Not to be confused with haizara (灰 [hai]: ashes, and 皿 [sara]: plate), which means “ashtray.” Yes, many restaurants and izakayas in Japan are still smoking spaces… for now.

6) O-hiya (お冷)

If you want to have a glass of water (in Japan, it is free), and are learning Japanese, you might find yourself asking, ”お水下さい,” or “O-mizu kudasai.” You fool! Well, yes. Izakayas also happen to have a specific term for water: o-hiya, literally “a refreshed one” (in Japan, water usually comes with ice cubes in it). 

Asking for ”o-mizu” will get you water, but you will sound much more of an expert if you order it this way: “O-hiya kudasai.”

7) Shime (締め or 〆), Shimeru (締める or 〆る)

If you are learning Japanese, you maybe know the word “shimeru” (閉める), meaning to close, as in closing a door. The other shimeru (締める or more informally 〆る) is very similar, but it means closing, as in ending the gathering. On the menu, ”〆” indicates dishes that you usually eat at the end of the party, like for example, shime-udon (〆うどん) if you are eating a hotpot: you put udon noodles in what is left of the broth to finish it.

During bigger parties or after-work gatherings, when the time to go home approaches (or maybe your nomihoudai time is soon over), you will hear people say ”Shimemasuka? (締めますか?) or “Shall we end?”, often followed by ”Shime no kotoba,” (締めの言葉) a final word often said by a person of authority (or someone thought to speak better than others).

After which, usually, people will all clap their hands at the same time (usually only once, but there are variations), a gesture symbolizing the “closing” of the party. This gesture is called ”tejime (手締め), from te (手): hand, and shime. For some reason, I love it. It gives a final feeling of unity with the group you have spent the evening with (I have this weird thing for gestures and symbols).

8) The o-kanjou (お勘定) gesture

O-kanjou, or the bill, is often asked for before the shime no kotoba, but there is a reason I am only introducing it to you now. If you are in a smaller, more intimate izakaya, you may ask for the bill in a more silent and discreet way using the following gesture (and the optional silent mouthing of ”O-kanjou kudasai, (お勘定ください) or “The bill, please.”:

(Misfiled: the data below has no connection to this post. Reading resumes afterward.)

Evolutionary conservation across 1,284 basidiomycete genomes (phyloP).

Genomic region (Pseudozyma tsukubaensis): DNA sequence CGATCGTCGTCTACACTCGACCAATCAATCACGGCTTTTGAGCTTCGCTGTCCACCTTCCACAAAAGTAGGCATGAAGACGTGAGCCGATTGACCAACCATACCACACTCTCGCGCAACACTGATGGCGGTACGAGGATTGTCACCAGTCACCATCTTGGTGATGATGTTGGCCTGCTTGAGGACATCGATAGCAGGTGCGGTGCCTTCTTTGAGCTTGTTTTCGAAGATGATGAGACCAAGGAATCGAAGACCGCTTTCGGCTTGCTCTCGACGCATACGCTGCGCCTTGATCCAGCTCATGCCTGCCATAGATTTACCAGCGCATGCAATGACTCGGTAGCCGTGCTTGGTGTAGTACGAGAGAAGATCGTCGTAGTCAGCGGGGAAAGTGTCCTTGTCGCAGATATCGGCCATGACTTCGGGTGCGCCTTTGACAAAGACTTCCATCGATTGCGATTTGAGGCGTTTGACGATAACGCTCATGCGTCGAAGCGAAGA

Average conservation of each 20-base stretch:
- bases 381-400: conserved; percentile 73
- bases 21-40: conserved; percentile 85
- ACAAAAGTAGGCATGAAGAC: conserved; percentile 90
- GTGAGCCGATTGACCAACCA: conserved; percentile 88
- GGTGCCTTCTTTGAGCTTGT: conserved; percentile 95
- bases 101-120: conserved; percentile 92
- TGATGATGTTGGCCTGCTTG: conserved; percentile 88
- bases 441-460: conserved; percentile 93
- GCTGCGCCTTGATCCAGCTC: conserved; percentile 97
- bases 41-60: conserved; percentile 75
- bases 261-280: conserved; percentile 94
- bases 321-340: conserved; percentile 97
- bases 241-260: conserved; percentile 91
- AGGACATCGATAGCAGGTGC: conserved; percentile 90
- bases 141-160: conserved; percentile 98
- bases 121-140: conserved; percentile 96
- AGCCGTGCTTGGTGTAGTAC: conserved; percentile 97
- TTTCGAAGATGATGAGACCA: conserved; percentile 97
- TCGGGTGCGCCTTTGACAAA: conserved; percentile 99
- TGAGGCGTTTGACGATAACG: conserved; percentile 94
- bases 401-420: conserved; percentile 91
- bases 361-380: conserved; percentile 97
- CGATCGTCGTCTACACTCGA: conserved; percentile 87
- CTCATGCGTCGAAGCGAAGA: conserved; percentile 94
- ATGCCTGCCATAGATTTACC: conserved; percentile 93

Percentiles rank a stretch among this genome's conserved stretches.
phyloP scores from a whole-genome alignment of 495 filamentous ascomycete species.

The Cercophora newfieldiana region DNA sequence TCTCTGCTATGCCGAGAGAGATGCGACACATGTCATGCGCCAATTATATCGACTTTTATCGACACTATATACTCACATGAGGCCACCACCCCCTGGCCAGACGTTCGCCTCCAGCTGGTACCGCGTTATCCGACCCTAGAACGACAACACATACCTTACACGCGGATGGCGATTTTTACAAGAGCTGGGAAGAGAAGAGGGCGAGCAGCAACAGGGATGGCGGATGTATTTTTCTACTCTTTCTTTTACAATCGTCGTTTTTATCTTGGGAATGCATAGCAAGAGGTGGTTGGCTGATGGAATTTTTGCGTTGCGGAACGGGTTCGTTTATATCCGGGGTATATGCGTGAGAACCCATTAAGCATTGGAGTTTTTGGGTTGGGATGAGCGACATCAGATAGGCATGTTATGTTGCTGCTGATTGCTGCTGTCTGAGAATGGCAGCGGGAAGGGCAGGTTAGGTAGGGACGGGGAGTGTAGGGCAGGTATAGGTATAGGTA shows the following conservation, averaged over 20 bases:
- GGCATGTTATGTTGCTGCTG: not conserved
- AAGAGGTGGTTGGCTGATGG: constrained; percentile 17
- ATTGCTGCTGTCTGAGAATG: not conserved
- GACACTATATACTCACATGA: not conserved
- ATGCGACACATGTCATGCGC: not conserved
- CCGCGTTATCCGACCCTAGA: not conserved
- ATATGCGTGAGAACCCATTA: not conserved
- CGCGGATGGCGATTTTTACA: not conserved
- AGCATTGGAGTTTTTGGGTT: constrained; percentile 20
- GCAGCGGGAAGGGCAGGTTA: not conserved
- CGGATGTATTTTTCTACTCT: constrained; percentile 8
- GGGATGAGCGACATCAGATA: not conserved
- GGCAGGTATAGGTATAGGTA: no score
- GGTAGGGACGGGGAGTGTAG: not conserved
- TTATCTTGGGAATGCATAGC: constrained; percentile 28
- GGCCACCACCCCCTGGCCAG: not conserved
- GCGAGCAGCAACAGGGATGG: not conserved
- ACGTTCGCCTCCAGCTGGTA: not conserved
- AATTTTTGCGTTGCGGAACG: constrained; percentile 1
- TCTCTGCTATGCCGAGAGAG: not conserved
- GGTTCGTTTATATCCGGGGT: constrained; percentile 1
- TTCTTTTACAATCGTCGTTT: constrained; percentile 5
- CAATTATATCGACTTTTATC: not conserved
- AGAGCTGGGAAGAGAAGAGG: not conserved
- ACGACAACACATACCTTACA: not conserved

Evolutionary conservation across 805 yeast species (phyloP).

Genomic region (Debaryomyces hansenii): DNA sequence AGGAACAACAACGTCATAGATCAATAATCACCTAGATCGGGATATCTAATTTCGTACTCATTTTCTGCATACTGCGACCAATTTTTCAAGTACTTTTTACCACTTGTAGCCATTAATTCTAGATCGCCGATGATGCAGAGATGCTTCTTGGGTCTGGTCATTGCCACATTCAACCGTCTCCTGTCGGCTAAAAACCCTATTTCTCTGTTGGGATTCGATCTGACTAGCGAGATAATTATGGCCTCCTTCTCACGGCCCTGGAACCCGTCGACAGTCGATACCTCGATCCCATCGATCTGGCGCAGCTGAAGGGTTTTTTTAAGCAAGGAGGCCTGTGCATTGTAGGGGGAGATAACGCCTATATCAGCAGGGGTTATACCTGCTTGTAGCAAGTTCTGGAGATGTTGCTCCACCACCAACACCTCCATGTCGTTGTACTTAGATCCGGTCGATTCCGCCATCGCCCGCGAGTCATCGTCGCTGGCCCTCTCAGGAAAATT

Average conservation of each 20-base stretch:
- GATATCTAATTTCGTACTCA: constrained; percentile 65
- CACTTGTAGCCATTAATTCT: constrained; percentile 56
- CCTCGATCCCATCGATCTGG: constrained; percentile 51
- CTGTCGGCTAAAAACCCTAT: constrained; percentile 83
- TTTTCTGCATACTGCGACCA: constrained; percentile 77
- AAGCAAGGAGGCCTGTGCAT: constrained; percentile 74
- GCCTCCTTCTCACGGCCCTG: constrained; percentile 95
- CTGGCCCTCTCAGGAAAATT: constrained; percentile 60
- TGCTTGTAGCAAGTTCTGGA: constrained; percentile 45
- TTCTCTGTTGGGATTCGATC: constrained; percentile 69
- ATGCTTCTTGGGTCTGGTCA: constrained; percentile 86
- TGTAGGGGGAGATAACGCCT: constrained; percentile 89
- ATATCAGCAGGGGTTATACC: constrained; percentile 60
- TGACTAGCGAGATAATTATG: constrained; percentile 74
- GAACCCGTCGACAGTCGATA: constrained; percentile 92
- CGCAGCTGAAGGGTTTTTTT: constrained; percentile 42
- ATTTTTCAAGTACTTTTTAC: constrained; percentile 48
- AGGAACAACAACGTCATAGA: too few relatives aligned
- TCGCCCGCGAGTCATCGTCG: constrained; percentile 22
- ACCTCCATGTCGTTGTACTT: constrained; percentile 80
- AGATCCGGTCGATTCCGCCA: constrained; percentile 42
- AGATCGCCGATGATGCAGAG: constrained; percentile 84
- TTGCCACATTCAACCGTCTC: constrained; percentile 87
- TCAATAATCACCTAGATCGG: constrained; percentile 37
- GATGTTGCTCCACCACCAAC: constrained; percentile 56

ネクタイを締める男性

中程度の精度で自動的に生成された説明
This is the gesture to ask for the bill in an izakaya. (photo credit: pakutaso)

Have you noticed the similarity with the kanji ”〆” for shime? That is where it comes from.

9) Nijikai (二次会), Sanjikai (三次会)

Japanese people do like to party and go to different places on the same night. If at the end of the main event you hear “Ittan shimemasu ka?” (いったん締めますか?) or “Shall we close once?”, then you can be sure some of your fellows are intending to go to a nijikai, literally “second gathering.” A part of the group will have an after-party in a nearby bar or izakaya. Do not feel pressured to follow if you do not feel like it, but certainly join if you want more fun. It may even be followed by a sanjikai or “third gathering.” I know some people that have even been to a gojikai (五次会), a “fifth gathering!”

10) Takuru (タクる)

After the sanjikai, chances are you have missed the last train home. If you do not want to be seen sleeping on the streets like many salarymen, and do not feel like sleeping in a karaoke box or a capsule hotel, a good option is to takuru together with people living near your place or on your way home. This informal word comes from takushii (タクシー) or taxi, and the common verb ending ru: it means grabbing a taxi.

It’s late, there are no trains and you want to go home? Just takuru!

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Amélie Geeraert

Born in France, I've been living in Japan since 2011. I'm curious about everything, and living in Japan has allowed me to expand my vision of the world through a broad range of new activities, experiences, and encounters. As a writer, what I love most is listening to people's personal stories and share them with our readers.